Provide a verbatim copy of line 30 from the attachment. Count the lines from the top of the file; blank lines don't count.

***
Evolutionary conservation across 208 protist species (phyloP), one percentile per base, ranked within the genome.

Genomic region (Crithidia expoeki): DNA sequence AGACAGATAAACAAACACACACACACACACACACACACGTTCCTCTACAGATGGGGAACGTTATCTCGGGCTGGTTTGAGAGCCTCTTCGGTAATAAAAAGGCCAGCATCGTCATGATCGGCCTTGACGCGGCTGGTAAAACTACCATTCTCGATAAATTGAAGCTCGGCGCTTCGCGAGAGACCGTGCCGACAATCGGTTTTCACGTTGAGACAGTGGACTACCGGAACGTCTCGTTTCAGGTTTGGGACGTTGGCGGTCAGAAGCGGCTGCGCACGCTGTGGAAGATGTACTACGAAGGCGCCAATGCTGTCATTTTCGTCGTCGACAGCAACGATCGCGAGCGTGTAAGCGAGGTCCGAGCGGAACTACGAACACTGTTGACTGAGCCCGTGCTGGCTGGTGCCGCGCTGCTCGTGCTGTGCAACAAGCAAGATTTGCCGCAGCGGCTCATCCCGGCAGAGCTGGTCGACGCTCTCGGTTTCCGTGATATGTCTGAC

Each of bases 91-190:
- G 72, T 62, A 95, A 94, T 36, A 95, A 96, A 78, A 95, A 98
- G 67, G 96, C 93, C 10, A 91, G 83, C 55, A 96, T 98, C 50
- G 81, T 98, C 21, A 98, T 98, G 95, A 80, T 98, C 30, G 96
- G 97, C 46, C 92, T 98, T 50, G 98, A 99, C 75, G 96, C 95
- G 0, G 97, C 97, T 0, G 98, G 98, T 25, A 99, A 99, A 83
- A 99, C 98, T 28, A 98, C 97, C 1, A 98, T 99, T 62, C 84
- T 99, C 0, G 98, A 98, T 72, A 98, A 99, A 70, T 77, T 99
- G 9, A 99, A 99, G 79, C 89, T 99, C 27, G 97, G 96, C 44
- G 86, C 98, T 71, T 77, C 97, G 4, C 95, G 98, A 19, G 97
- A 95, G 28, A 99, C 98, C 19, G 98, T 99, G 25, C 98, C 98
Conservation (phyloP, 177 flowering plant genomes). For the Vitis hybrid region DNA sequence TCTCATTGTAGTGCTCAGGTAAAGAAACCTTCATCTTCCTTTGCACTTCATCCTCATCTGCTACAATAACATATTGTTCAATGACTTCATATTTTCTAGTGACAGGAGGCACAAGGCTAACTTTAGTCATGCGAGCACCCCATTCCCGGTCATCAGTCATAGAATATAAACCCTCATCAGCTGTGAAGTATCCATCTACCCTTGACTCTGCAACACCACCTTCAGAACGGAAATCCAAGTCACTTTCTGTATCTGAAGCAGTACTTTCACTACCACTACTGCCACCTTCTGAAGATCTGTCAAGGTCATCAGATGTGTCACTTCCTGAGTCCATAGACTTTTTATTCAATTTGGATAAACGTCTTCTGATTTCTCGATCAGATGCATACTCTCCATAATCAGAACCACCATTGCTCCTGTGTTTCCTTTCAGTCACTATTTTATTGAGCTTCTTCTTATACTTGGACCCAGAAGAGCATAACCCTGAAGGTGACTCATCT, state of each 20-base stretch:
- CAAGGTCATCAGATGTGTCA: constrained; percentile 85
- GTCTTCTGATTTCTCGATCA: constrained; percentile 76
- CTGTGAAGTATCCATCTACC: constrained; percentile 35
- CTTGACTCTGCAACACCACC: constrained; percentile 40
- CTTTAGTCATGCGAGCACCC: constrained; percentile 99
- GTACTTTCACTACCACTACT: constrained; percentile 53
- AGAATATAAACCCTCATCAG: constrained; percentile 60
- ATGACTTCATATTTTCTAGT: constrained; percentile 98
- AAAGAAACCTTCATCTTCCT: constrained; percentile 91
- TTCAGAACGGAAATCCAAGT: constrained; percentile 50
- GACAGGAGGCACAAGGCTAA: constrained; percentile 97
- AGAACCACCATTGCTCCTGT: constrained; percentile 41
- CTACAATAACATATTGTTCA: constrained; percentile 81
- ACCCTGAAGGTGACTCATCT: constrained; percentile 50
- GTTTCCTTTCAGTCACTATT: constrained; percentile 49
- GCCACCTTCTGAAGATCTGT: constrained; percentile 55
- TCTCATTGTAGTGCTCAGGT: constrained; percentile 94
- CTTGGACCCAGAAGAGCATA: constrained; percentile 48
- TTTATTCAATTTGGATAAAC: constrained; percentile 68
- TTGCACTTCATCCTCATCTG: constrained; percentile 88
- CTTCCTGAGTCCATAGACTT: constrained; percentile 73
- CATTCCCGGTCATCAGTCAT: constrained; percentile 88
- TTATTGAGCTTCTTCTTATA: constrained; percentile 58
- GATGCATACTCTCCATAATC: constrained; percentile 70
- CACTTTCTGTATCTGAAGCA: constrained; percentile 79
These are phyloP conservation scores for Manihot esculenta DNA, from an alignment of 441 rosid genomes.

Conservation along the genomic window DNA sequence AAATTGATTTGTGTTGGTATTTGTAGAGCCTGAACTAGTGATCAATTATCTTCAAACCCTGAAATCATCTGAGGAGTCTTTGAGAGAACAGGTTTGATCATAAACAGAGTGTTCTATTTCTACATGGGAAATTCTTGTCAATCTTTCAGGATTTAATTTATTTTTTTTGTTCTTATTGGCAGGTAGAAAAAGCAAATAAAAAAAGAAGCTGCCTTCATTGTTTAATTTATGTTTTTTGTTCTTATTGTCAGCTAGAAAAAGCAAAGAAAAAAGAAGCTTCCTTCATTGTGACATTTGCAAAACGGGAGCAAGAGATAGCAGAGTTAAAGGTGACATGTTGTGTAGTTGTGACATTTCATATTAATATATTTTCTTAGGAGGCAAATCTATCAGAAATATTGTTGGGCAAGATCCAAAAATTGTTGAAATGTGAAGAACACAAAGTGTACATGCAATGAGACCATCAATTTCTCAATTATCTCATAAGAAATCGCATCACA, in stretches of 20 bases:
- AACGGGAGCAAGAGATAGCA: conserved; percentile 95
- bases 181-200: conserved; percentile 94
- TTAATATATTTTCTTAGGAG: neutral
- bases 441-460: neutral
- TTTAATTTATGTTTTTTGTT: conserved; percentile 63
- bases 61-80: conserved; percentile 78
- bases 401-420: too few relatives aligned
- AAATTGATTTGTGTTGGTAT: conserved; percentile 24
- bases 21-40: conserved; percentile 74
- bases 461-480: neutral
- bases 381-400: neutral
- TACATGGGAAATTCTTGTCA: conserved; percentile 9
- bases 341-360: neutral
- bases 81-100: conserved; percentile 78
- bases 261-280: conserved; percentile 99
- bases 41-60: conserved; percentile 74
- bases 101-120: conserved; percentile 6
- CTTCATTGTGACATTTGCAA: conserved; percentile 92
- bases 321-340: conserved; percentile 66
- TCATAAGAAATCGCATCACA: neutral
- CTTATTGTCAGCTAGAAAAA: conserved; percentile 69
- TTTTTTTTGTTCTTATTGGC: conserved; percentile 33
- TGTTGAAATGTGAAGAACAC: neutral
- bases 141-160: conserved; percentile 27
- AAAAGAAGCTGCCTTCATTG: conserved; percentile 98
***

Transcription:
- GCCACCTTCTGAAGATCTGT: constrained; percentile 55